Paul went to Athens hundreds of years after Greece’s Golden Age, but the traces of its past lingered on in the minds of its intellectuals. After Paul encountered them on Mars Hill, he wrote the following passage to the Corinthians, who, no doubt, always felt a little inferior to the geniuses of Athens: “For it is written, I will destroy the wisdom of the wise, and will bring to nothing the understanding of the prudent. 20 Where is the wise? where is the scribe? where is the disputer of this world? hath not God made foolish the wisdom of this world? 21 For after that in the wisdom of God the world by wisdom knew not God, it pleased God by the foolishness of preaching to save them that believe.” 1 Corinthians 1:19-21. Later, he wrote: And my speech and my preaching was not with enticing words of man’s wisdom, but in demonstration of the Spirit and of power: 5 That your faith should not stand in the wisdom of men, but in the power of God. 6 Howbeit we speak wisdom among them that are perfect: yet not the wisdom of this world, nor of the princes of this world, that come to nought.” 1 Corinthians 2:4-6. Thus, we must never trust solely in human cognition, especially in the spiritual realm. It is inherently inadequate in leading us to ultimate truth about God. While it is not right to say that the knowledge of God is illogical or that the understanding of God is non-rational, it is right to say that the contemplation of God goes beyond the limitations of the human mind. Ultimately, God knowledge is revelatory and experiential.

Perhaps the clearest scriptural passage that demonstrates the revelatory knowledge of God comes from the gospel of Matthew when Jesus asked the disciples who men said that he was. After they reported on what they had heard on the street, Jesus put the question to them personally. Peter said, “You are the Christ, the Son of the Living God.” Jesus did not give an initial confirmation to the substance of Peter’s statement. Instead, he commended him for the manner by which he acquired the knowledge. “You are blessed, Simon Barjona. Flesh and blood did not reveal this to you. This was revealed by my Father in Heaven.” Perhaps the reason for the greatest theological error over the centuries, the doctrine of the trinity, is because it was the result of man’s attempt to rationalize the state of the Godhead, making it conform to human wisdom instead of divine revelation. As such, it not only fails the revelation test, it fails the logic test as well.

But man continues to try. This thought of God is so intriguing that we cannot stop our inquiry. The problem is that our intellectual quest not only falls short of the mark, it leads us astray. A. W. Tozer, in his book, “The Knowledge of the Holy,” says, “Left to ourselves we tend immediately to reduce God to manageable terms. We want to get Him where we can use Him, or at least know where He is when we need Him. We want a God we can in some measure control. We need the feeling of security that comes from knowing what God is like, and what He is like is of course a composite of all the religious pictures we have seen, all the best people we have known or heard about, and all the sublime ideas we have entertained.” And yet, “the world by wisdom knew not God.”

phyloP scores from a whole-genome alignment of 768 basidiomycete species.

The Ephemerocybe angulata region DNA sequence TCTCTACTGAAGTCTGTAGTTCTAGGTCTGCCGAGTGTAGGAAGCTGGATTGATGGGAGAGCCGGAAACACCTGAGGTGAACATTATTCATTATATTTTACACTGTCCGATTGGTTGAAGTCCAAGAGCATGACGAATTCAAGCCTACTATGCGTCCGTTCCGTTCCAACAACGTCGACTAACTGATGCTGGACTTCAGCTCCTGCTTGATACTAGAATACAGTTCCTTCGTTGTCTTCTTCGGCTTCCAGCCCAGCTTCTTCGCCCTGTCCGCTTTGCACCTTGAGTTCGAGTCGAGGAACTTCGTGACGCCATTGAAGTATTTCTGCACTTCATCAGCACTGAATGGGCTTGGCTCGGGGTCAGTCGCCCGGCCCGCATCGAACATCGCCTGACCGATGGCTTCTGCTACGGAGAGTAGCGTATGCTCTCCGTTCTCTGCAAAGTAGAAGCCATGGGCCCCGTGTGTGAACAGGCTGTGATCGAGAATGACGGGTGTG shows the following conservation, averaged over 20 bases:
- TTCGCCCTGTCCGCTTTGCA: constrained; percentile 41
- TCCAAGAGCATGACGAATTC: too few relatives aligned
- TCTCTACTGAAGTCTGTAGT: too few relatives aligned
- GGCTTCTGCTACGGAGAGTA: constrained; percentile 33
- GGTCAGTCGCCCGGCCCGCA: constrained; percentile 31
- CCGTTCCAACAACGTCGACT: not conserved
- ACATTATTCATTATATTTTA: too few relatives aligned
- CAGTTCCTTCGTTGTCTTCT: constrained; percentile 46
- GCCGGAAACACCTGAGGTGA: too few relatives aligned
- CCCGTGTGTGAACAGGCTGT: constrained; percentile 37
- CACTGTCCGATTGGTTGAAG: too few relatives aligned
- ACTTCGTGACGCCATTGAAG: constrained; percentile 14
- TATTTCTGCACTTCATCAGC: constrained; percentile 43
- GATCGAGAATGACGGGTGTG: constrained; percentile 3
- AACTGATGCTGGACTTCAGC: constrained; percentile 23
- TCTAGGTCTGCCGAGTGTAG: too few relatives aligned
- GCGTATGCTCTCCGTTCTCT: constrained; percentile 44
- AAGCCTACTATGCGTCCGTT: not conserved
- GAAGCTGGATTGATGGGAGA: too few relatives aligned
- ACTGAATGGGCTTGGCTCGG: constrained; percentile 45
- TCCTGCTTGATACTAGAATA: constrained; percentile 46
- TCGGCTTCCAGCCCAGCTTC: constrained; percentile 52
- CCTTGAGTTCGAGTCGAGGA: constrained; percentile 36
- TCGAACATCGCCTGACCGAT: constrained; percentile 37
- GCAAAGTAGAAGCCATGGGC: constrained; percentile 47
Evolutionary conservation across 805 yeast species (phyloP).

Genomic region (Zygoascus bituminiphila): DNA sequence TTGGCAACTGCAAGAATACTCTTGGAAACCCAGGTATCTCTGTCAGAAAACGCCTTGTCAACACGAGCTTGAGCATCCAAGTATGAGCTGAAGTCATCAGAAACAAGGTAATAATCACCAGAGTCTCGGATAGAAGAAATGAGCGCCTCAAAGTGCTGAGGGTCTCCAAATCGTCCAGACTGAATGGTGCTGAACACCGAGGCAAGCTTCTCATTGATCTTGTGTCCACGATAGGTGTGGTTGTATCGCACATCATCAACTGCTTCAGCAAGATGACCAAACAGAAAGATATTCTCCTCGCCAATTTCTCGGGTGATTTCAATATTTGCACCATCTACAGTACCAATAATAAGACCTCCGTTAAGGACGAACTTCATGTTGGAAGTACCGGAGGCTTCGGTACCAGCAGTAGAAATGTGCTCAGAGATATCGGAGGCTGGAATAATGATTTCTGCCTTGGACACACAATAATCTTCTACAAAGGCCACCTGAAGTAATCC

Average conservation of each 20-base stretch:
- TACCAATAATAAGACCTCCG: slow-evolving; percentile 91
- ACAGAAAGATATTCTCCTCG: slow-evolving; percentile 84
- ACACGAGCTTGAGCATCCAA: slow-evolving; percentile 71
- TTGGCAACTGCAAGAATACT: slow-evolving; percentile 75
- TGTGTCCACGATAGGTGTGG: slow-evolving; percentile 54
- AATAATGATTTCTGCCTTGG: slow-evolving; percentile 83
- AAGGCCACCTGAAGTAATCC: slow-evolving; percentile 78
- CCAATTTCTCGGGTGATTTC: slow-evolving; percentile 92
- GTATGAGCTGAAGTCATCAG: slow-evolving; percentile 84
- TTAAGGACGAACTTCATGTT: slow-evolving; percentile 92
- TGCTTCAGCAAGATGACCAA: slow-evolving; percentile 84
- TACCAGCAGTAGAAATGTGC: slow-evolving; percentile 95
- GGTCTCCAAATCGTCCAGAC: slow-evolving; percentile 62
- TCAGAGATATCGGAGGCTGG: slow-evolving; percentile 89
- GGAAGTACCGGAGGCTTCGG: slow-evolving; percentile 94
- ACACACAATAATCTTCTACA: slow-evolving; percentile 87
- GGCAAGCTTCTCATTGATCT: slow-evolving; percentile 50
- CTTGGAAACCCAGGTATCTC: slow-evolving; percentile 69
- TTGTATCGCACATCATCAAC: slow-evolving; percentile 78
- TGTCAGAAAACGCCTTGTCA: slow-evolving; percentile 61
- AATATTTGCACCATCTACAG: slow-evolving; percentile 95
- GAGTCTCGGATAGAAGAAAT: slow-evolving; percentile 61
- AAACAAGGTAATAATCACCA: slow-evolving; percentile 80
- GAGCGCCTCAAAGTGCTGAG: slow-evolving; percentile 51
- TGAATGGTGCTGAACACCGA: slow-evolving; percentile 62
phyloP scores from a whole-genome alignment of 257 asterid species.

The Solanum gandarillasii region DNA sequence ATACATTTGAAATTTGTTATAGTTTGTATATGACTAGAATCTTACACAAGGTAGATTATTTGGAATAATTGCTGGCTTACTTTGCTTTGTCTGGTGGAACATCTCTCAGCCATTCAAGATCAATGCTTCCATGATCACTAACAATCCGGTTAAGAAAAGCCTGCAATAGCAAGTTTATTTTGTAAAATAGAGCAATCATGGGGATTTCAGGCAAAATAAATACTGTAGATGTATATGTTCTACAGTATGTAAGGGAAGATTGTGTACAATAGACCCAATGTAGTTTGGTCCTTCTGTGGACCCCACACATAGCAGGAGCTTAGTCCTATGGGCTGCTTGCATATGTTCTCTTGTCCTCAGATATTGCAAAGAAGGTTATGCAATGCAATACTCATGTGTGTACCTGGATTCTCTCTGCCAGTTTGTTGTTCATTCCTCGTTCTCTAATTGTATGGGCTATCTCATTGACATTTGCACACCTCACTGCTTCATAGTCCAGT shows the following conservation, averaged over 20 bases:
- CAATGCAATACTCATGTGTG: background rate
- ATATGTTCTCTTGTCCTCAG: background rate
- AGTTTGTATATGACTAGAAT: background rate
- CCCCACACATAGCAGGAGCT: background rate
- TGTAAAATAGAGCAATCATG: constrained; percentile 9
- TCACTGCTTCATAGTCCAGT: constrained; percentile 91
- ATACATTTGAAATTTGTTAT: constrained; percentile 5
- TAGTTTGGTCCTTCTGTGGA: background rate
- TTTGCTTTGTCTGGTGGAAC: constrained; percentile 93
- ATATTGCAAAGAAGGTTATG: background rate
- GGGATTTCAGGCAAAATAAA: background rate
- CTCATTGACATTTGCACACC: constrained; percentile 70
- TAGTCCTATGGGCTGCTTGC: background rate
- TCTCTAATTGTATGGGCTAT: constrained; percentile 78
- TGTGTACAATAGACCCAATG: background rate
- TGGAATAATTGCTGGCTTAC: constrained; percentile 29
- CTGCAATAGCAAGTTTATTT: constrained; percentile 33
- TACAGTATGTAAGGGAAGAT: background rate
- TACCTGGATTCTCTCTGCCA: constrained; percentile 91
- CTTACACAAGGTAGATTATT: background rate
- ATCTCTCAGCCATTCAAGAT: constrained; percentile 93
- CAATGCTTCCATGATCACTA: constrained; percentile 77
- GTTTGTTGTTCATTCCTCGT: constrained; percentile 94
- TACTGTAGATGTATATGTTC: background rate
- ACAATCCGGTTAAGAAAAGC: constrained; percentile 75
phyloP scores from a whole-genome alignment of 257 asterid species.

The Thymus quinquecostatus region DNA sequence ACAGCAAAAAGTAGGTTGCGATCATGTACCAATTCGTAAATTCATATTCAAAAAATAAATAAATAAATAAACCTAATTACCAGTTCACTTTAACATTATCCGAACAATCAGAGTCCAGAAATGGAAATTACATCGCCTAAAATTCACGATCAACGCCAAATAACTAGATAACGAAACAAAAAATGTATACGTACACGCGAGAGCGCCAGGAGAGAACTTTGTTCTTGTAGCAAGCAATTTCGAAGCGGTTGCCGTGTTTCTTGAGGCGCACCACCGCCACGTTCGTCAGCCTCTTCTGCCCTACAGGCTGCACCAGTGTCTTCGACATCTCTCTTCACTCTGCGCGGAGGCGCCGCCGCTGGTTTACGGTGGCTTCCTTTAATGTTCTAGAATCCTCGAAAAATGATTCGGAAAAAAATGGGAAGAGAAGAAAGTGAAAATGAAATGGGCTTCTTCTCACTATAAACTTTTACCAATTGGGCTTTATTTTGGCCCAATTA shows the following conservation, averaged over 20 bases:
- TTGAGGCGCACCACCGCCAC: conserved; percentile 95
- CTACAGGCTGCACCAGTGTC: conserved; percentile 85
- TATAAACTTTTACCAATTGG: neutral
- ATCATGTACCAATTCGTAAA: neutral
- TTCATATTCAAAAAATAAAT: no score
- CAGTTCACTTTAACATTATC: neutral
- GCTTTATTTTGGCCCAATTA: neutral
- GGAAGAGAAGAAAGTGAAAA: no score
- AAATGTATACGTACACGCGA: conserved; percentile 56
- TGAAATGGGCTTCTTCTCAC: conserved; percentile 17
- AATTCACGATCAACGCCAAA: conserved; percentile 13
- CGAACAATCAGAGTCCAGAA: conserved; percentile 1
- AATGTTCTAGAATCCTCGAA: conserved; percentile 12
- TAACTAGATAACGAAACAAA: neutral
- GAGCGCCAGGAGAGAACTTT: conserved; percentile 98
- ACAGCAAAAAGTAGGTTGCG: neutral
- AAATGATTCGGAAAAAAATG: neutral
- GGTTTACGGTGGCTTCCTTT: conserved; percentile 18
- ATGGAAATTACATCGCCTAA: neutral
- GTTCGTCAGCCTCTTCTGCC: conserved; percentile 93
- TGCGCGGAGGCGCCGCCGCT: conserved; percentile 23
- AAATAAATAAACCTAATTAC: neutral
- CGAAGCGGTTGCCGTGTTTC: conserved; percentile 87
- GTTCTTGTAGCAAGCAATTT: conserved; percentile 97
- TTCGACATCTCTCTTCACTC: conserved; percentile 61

In my view, the only real solution to this dilemma must begin with reality—the state of things as they are. The knowledge of God does not begin with the abstract. It starts with what we know in the tangible and sentient world. Jesus laid the groundwork for this. “And Jesus called a little child unto him, and set him in the midst of them, 3 And said, Verily I say unto you, Except ye be converted, and become as little children, ye shall not enter into the kingdom of heaven.” Matthew 18:2-3. A child lives several years before he or she can think in abstract ways. Yet, we understand that learning begins before this later stage development. The relatively new theory of Emotional Intelligence emerged in the mid-nineties which held that any measurement of IQ that did not factor in EQ was flawed. A number of studies have been done which demonstrate the presence of emotions not only in neo-natal children, but also babies still in the womb. Intra-uterine crying, anger, expressions of pleasure and pain have been registered before birth. A baby’s sense of love and security appear much earlier than its intellectual abilities.

Our understanding of God, therefore, cannot be limited or confined to the cognitive processes. We must embrace God on an emotional level as well as on an intellectual level. Personally, I do not believe that it is even possible to come to God on the basis of an intellectual pursuit. If it were, the giant brains among us would be the loudest proclaimers of the gospel. Instead, they are usually known for their skepticism, if not atheism. Our relationship with God may be confirmed, broadened, deepened and understood by our intellect, but it will never be the primary reason for the relationship. Moreover, anyone who does not develop an emotional tie to God will not survive the turmoil and deceitfulness of the flesh in living for God.